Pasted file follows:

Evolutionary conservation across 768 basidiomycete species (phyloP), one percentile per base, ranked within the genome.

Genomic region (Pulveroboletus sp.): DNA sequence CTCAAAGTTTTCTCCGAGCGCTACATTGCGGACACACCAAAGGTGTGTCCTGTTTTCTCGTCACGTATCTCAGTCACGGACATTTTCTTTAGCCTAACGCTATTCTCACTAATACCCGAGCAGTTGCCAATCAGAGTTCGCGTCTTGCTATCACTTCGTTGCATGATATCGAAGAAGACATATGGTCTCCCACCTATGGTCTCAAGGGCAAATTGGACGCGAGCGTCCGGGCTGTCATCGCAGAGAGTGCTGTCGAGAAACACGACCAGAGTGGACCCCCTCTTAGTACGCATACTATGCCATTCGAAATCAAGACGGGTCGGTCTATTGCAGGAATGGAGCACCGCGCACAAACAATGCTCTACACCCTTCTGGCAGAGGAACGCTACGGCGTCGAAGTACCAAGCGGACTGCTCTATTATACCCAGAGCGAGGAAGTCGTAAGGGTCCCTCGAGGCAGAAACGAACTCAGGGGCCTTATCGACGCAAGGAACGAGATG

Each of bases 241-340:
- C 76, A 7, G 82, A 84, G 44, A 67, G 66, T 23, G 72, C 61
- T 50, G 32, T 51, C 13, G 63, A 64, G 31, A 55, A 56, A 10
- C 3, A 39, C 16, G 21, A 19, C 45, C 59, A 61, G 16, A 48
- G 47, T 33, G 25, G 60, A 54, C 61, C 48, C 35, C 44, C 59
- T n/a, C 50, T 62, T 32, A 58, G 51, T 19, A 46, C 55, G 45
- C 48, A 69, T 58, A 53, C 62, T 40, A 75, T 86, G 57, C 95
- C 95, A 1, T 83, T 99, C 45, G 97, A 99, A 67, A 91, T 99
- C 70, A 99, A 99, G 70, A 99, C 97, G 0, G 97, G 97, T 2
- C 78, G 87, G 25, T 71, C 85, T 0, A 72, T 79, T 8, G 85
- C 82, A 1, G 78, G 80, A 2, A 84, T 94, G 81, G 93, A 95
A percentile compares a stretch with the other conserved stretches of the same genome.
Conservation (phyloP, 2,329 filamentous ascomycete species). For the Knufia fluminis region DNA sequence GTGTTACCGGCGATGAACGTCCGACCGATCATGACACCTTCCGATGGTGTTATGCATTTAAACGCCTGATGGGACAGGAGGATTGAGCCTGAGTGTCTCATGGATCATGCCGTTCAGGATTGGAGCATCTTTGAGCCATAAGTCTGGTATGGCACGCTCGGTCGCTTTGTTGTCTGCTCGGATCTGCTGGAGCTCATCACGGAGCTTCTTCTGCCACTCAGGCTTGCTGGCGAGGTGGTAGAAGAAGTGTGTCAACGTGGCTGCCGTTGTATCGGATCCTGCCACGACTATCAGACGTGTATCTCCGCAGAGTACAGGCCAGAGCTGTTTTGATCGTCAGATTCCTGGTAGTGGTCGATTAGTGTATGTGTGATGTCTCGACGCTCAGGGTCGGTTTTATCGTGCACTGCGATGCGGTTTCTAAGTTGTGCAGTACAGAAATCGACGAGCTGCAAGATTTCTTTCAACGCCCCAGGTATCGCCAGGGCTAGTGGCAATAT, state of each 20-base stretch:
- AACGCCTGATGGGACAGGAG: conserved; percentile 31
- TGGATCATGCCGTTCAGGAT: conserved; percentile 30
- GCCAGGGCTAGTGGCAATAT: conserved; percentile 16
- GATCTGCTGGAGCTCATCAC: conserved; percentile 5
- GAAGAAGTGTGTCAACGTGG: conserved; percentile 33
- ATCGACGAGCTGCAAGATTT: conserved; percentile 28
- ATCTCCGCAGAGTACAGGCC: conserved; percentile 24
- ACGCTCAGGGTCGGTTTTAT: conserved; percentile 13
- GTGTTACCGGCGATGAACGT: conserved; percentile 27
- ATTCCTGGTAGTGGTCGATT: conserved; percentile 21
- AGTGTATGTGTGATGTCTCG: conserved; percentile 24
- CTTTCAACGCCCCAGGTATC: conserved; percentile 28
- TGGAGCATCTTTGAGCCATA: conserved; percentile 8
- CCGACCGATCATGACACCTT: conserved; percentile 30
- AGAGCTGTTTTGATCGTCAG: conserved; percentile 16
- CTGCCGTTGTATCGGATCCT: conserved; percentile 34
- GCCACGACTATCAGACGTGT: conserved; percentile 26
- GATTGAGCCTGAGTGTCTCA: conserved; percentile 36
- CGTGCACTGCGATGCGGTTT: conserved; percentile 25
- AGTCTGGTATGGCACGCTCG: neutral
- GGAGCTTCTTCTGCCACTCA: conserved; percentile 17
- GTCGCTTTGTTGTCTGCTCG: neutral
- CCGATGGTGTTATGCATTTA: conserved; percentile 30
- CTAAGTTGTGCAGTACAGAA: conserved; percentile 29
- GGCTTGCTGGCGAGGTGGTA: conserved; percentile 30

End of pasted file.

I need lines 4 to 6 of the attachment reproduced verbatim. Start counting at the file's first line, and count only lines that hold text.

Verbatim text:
- C 76, A 7, G 82, A 84, G 44, A 67, G 66, T 23, G 72, C 61
- T 50, G 32, T 51, C 13, G 63, A 64, G 31, A 55, A 56, A 10
- C 3, A 39, C 16, G 21, A 19, C 45, C 59, A 61, G 16, A 48